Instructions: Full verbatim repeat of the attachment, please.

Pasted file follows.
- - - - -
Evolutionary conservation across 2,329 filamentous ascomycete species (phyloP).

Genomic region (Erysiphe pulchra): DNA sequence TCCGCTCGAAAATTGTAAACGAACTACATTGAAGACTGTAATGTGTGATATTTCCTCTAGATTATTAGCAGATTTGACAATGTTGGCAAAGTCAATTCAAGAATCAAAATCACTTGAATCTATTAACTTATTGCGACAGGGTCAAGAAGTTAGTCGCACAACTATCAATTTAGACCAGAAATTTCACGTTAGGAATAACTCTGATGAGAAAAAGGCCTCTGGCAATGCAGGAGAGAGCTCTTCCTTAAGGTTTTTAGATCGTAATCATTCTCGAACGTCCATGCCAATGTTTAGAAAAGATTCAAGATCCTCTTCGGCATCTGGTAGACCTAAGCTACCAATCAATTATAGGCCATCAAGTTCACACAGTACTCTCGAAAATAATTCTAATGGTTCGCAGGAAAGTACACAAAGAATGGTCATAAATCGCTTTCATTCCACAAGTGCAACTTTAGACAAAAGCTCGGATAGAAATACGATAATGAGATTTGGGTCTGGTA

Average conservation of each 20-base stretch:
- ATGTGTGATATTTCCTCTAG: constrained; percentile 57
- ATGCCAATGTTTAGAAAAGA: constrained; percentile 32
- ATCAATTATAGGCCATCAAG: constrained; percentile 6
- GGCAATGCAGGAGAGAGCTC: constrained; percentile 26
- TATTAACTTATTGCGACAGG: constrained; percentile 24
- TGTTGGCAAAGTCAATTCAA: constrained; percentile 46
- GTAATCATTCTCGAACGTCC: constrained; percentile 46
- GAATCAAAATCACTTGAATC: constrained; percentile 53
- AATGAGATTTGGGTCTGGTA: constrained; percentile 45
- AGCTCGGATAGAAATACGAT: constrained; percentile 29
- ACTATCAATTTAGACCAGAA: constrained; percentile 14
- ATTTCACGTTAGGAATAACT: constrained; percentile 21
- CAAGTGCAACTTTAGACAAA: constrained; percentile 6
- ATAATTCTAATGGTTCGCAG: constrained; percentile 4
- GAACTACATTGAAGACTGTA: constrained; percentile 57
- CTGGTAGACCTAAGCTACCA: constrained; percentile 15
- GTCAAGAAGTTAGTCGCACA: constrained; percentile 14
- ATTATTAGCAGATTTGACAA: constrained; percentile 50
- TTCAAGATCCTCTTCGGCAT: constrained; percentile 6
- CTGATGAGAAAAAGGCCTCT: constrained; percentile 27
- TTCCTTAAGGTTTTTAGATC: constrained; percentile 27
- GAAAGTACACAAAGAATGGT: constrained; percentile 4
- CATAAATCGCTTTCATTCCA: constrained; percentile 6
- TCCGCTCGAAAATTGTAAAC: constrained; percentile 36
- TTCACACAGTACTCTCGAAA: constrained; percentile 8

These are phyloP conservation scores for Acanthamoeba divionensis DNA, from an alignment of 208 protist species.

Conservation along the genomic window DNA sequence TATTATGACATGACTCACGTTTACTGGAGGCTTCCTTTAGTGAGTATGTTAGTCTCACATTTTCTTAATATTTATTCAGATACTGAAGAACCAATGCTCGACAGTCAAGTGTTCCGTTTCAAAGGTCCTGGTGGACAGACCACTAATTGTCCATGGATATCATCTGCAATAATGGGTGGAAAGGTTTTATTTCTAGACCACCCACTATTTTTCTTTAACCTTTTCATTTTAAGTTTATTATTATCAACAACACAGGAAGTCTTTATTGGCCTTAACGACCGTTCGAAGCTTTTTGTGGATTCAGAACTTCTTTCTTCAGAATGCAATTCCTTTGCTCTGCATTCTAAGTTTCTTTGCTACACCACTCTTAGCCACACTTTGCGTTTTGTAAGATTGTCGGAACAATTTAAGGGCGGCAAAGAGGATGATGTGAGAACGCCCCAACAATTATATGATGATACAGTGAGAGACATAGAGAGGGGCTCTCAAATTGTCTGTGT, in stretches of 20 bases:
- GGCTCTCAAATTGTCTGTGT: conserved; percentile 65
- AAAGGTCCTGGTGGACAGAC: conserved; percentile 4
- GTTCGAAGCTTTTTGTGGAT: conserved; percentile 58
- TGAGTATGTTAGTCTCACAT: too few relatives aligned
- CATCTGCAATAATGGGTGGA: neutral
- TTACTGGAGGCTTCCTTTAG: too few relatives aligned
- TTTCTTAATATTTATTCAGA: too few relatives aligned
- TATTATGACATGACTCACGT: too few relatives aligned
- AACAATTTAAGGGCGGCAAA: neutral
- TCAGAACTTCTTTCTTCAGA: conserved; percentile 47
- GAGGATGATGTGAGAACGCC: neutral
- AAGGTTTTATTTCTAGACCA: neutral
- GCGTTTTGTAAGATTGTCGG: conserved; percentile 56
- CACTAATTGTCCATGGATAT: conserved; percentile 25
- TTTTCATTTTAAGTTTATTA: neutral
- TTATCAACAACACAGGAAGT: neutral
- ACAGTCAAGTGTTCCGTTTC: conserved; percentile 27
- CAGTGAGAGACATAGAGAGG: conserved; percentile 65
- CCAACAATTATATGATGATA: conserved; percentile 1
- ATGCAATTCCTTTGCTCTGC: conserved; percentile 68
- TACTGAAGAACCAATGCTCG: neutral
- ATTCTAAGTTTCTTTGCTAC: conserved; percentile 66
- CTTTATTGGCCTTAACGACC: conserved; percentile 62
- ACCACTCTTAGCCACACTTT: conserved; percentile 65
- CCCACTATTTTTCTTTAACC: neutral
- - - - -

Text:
Evolutionary conservation across 2,329 filamentous ascomycete species (phyloP).

Genomic region (Erysiphe pulchra): DNA sequence TCCGCTCGAAAATTGTAAACGAACTACATTGAAGACTGTAATGTGTGATATTTCCTCTAGATTATTAGCAGATTTGACAATGTTGGCAAAGTCAATTCAAGAATCAAAATCACTTGAATCTATTAACTTATTGCGACAGGGTCAAGAAGTTAGTCGCACAACTATCAATTTAGACCAGAAATTTCACGTTAGGAATAACTCTGATGAGAAAAAGGCCTCTGGCAATGCAGGAGAGAGCTCTTCCTTAAGGTTTTTAGATCGTAATCATTCTCGAACGTCCATGCCAATGTTTAGAAAAGATTCAAGATCCTCTTCGGCATCTGGTAGACCTAAGCTACCAATCAATTATAGGCCATCAAGTTCACACAGTACTCTCGAAAATAATTCTAATGGTTCGCAGGAAAGTACACAAAGAATGGTCATAAATCGCTTTCATTCCACAAGTGCAACTTTAGACAAAAGCTCGGATAGAAATACGATAATGAGATTTGGGTCTGGTA

Average conservation of each 20-base stretch:
- ATGTGTGATATTTCCTCTAG: constrained; percentile 57
- ATGCCAATGTTTAGAAAAGA: constrained; percentile 32
- ATCAATTATAGGCCATCAAG: constrained; percentile 6
- GGCAATGCAGGAGAGAGCTC: constrained; percentile 26
- TATTAACTTATTGCGACAGG: constrained; percentile 24
- TGTTGGCAAAGTCAATTCAA: constrained; percentile 46
- GTAATCATTCTCGAACGTCC: constrained; percentile 46
- GAATCAAAATCACTTGAATC: constrained; percentile 53
- AATGAGATTTGGGTCTGGTA: constrained; percentile 45
- AGCTCGGATAGAAATACGAT: constrained; percentile 29
- ACTATCAATTTAGACCAGAA: constrained; percentile 14
- ATTTCACGTTAGGAATAACT: constrained; percentile 21
- CAAGTGCAACTTTAGACAAA: constrained; percentile 6
- ATAATTCTAATGGTTCGCAG: constrained; percentile 4
- GAACTACATTGAAGACTGTA: constrained; percentile 57
- CTGGTAGACCTAAGCTACCA: constrained; percentile 15
- GTCAAGAAGTTAGTCGCACA: constrained; percentile 14
- ATTATTAGCAGATTTGACAA: constrained; percentile 50
- TTCAAGATCCTCTTCGGCAT: constrained; percentile 6
- CTGATGAGAAAAAGGCCTCT: constrained; percentile 27
- TTCCTTAAGGTTTTTAGATC: constrained; percentile 27
- GAAAGTACACAAAGAATGGT: constrained; percentile 4
- CATAAATCGCTTTCATTCCA: constrained; percentile 6
- TCCGCTCGAAAATTGTAAAC: constrained; percentile 36
- TTCACACAGTACTCTCGAAA: constrained; percentile 8

These are phyloP conservation scores for Acanthamoeba divionensis DNA, from an alignment of 208 protist species.

Conservation along the genomic window DNA sequence TATTATGACATGACTCACGTTTACTGGAGGCTTCCTTTAGTGAGTATGTTAGTCTCACATTTTCTTAATATTTATTCAGATACTGAAGAACCAATGCTCGACAGTCAAGTGTTCCGTTTCAAAGGTCCTGGTGGACAGACCACTAATTGTCCATGGATATCATCTGCAATAATGGGTGGAAAGGTTTTATTTCTAGACCACCCACTATTTTTCTTTAACCTTTTCATTTTAAGTTTATTATTATCAACAACACAGGAAGTCTTTATTGGCCTTAACGACCGTTCGAAGCTTTTTGTGGATTCAGAACTTCTTTCTTCAGAATGCAATTCCTTTGCTCTGCATTCTAAGTTTCTTTGCTACACCACTCTTAGCCACACTTTGCGTTTTGTAAGATTGTCGGAACAATTTAAGGGCGGCAAAGAGGATGATGTGAGAACGCCCCAACAATTATATGATGATACAGTGAGAGACATAGAGAGGGGCTCTCAAATTGTCTGTGT, in stretches of 20 bases:
- GGCTCTCAAATTGTCTGTGT: conserved; percentile 65
- AAAGGTCCTGGTGGACAGAC: conserved; percentile 4
- GTTCGAAGCTTTTTGTGGAT: conserved; percentile 58
- TGAGTATGTTAGTCTCACAT: too few relatives aligned
- CATCTGCAATAATGGGTGGA: neutral
- TTACTGGAGGCTTCCTTTAG: too few relatives aligned
- TTTCTTAATATTTATTCAGA: too few relatives aligned
- TATTATGACATGACTCACGT: too few relatives aligned
- AACAATTTAAGGGCGGCAAA: neutral
- TCAGAACTTCTTTCTTCAGA: conserved; percentile 47
- GAGGATGATGTGAGAACGCC: neutral
- AAGGTTTTATTTCTAGACCA: neutral
- GCGTTTTGTAAGATTGTCGG: conserved; percentile 56
- CACTAATTGTCCATGGATAT: conserved; percentile 25
- TTTTCATTTTAAGTTTATTA: neutral
- TTATCAACAACACAGGAAGT: neutral
- ACAGTCAAGTGTTCCGTTTC: conserved; percentile 27
- CAGTGAGAGACATAGAGAGG: conserved; percentile 65
- CCAACAATTATATGATGATA: conserved; percentile 1
- ATGCAATTCCTTTGCTCTGC: conserved; percentile 68
- TACTGAAGAACCAATGCTCG: neutral
- ATTCTAAGTTTCTTTGCTAC: conserved; percentile 66
- CTTTATTGGCCTTAACGACC: conserved; percentile 62
- ACCACTCTTAGCCACACTTT: conserved; percentile 65
- CCCACTATTTTTCTTTAACC: neutral